REU

What are REUs?

Research Experiences for Undergraduates (REU) are competitive summer research programs for undergraduate students studying any STEM disciplines. Sponsored by the National Science Foundation (NSF) grant program, they are hosted in various universities and research laboratories around the country. The programs are small, usually with 8 to 10 students per program, and they typically last 8 to 10 weeks.

Introduction to REUs

Benefits

REUs offer many benefits to students. These include:

  • Hands-on experience in an area of interest
  • Gaining lab experience and formal safety/ethics training
  • Opportunities to have your research work published
  • Solidifying your career direction
  • Attending seminars or conferences to gain more knowledge in their area of study
  • Finding a graduate research program and graduate research mentor

NSF Sponsorship

The National Science Foundation provides students some or all of the following:

  • Research stipend – payment for your work.  This can be given as a one-time payment, or spread throughout the length of the experience.
  • Housing, often at the university at which you’ll be working
  • Meal stipend
  • Possible travel to and from REU site
  • Total package range from $3,000-$6,000+

Eligibility

Academic Level

Because programs are funded by federal money, REUs are open to U.S. citizens or permanent residents only. In addition, graduating seniors are normally not eligible. It is required that students return to campus to finish their studies after their research program.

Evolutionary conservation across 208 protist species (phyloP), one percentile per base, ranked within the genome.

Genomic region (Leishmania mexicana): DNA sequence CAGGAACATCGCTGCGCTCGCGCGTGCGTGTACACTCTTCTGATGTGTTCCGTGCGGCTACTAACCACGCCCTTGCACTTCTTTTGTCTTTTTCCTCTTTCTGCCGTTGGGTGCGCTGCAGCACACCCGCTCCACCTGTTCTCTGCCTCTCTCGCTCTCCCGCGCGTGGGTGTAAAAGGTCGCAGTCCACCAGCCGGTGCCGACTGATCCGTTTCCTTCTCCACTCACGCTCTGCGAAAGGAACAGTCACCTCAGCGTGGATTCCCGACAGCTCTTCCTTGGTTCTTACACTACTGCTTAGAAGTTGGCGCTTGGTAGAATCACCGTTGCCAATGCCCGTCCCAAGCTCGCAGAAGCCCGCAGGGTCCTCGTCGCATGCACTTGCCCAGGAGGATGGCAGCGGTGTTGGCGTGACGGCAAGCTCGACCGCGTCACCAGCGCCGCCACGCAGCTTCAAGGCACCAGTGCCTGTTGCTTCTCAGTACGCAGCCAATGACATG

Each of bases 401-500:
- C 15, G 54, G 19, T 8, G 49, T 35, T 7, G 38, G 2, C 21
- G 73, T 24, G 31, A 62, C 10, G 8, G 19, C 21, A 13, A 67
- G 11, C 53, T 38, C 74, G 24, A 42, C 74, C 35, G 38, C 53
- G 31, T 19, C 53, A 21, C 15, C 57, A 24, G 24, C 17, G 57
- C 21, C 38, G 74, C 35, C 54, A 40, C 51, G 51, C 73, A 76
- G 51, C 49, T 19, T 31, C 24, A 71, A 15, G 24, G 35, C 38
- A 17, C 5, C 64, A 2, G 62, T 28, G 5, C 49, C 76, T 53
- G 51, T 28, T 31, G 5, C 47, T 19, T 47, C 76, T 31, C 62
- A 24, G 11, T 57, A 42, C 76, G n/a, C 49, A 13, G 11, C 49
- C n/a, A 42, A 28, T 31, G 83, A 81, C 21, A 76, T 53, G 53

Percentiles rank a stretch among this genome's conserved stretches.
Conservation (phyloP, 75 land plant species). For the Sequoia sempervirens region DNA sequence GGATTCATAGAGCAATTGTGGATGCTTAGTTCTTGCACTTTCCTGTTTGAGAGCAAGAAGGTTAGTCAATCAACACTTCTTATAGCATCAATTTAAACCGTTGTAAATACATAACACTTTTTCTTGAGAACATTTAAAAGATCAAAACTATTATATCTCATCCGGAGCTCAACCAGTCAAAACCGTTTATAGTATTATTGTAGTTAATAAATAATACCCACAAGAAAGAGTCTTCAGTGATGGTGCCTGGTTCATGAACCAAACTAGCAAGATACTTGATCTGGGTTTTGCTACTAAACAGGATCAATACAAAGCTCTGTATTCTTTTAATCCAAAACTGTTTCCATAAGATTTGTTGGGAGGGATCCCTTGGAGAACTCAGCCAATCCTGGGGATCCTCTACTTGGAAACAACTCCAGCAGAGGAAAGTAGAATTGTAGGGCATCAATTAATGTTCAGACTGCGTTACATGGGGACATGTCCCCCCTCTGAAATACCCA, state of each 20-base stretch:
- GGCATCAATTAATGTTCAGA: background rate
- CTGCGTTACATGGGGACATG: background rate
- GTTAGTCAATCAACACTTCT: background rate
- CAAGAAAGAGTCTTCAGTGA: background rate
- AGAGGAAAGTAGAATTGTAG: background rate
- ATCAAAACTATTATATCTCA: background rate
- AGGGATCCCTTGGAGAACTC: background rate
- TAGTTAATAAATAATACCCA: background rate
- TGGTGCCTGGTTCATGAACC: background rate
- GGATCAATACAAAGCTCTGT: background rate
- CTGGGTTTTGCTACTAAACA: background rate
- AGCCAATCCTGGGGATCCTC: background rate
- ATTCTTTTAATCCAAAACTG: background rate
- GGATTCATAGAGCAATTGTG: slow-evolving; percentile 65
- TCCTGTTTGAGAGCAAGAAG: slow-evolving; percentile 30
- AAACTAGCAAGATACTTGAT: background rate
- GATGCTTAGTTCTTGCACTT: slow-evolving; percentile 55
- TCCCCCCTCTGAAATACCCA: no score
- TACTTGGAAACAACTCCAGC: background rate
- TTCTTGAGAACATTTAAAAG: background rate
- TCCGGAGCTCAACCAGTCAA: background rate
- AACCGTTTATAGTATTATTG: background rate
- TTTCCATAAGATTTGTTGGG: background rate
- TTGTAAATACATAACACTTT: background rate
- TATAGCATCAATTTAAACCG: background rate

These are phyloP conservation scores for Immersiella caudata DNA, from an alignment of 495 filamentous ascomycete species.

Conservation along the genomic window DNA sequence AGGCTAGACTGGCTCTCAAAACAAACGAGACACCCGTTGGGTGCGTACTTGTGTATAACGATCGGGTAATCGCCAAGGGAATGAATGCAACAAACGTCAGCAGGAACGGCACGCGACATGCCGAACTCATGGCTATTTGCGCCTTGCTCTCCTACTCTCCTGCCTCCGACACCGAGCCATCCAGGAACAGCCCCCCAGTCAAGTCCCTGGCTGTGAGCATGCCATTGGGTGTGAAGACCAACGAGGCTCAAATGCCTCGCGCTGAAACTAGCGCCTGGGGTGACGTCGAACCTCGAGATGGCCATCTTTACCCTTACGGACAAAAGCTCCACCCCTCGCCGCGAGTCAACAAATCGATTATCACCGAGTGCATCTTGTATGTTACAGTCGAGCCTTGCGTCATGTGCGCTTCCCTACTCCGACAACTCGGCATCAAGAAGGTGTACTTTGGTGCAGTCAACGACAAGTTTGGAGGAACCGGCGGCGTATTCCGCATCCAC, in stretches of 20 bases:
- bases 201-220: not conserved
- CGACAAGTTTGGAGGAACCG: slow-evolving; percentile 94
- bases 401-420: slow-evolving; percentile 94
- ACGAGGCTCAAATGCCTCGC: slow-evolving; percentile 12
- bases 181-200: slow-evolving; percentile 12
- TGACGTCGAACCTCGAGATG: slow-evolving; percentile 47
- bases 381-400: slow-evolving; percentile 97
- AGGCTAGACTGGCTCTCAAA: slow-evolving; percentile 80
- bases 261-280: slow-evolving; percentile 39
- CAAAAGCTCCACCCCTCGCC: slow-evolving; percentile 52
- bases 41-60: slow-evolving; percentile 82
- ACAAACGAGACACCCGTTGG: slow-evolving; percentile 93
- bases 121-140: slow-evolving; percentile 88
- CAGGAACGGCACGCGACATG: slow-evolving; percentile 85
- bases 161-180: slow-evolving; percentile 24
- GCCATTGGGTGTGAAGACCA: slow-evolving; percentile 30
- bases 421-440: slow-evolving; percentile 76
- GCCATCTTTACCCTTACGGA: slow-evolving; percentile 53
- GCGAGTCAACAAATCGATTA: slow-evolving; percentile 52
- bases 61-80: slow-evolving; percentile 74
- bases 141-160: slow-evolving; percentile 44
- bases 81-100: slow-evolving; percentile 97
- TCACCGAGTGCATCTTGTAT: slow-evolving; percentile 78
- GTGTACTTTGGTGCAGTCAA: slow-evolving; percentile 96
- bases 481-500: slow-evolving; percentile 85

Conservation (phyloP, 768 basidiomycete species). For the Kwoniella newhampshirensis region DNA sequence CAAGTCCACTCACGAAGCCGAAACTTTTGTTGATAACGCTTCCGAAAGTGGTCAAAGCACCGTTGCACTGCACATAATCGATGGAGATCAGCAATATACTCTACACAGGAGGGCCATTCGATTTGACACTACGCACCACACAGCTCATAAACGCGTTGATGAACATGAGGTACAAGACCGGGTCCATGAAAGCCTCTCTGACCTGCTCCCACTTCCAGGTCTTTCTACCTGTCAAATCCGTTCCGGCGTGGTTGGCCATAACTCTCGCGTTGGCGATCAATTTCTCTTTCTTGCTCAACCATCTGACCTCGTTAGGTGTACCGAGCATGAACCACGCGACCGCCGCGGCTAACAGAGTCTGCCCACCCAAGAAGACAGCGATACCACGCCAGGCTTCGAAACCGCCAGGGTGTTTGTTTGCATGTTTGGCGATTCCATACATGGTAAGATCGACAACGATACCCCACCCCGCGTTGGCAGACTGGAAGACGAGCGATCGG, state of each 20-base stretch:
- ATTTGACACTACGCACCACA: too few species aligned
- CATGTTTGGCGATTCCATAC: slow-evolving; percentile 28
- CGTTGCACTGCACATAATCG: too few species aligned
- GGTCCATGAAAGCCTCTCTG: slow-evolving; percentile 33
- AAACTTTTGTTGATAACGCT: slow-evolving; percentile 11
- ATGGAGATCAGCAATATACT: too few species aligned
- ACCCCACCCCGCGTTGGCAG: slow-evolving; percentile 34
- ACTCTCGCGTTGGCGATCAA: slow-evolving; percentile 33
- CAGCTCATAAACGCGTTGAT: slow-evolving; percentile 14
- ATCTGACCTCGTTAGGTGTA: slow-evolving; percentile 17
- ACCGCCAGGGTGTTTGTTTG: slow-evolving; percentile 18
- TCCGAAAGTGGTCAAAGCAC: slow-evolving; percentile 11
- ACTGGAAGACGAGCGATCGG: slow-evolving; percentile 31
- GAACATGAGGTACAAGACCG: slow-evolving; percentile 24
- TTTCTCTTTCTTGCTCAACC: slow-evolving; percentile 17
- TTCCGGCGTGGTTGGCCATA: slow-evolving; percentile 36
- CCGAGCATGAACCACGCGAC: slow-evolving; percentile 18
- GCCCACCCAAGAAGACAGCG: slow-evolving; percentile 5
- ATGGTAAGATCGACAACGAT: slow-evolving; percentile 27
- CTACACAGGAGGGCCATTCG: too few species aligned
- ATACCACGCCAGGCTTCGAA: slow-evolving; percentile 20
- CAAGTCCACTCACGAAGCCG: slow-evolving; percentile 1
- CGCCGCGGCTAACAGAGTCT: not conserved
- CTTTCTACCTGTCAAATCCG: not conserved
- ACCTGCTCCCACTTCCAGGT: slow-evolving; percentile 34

Some research programs may require a certain level of academic preparation and/or a certain GPA (>3.2).

Finding an REU

Job Search

Although the National Science Foundation sponsors a majority of Research Experiences for Undergraduates, there are several other organizations that offer great research experiences.

 

Application Process

Review all REU programs through the resources listed above. Do your research on the programs you plan to apply to and start a large list of programs. Plan to apply to as many programs as possible as there is heavy competition across the U.S.

Application materials should be available, based on program, in November of each year. The application deadline is typically in late January or February. March is the typical universal date to commit to a program.

Essay(s): You will have to complete an essay as part of your application; in some cases there may be two essays – a career-related and a personal essay. Make every effort to individualize yourself, as the hiring committees look at the whole student. With students taking the same overall coursework and lab projects, think about what makes you unique and sets you apart from other students. It’s recommended that a student personalizes the essay for each program.

Letters of Recommendation: It is typical for the application to request at least two, or maybe more, letters of recommendation. In most cases these will be faculty members who can speak to your interest and passion for the field and your academic abilities.

Transcript: Your transcript will most likely have to be included. An unofficial transcript may be acceptable depending on the program. You can obtain your transcript from the Registrar’s Office.

There is no application fee for REUs. Complete the application for each REU in which you’re interested. Because of heavy competition, it’s recommended you apply to as many as possible to increase your chances of being accepted into a program.

Support

Faculty can help determine potential REUs that are a good fit, write recommendation letters, and read the personal essay.

Academic Advisors can help prepare the application materials and read the personal essay.

Career Services Coordinators can help you prepare the application materials and read the personal essay. The office posts REU opportunities on the Career Connect platform as well.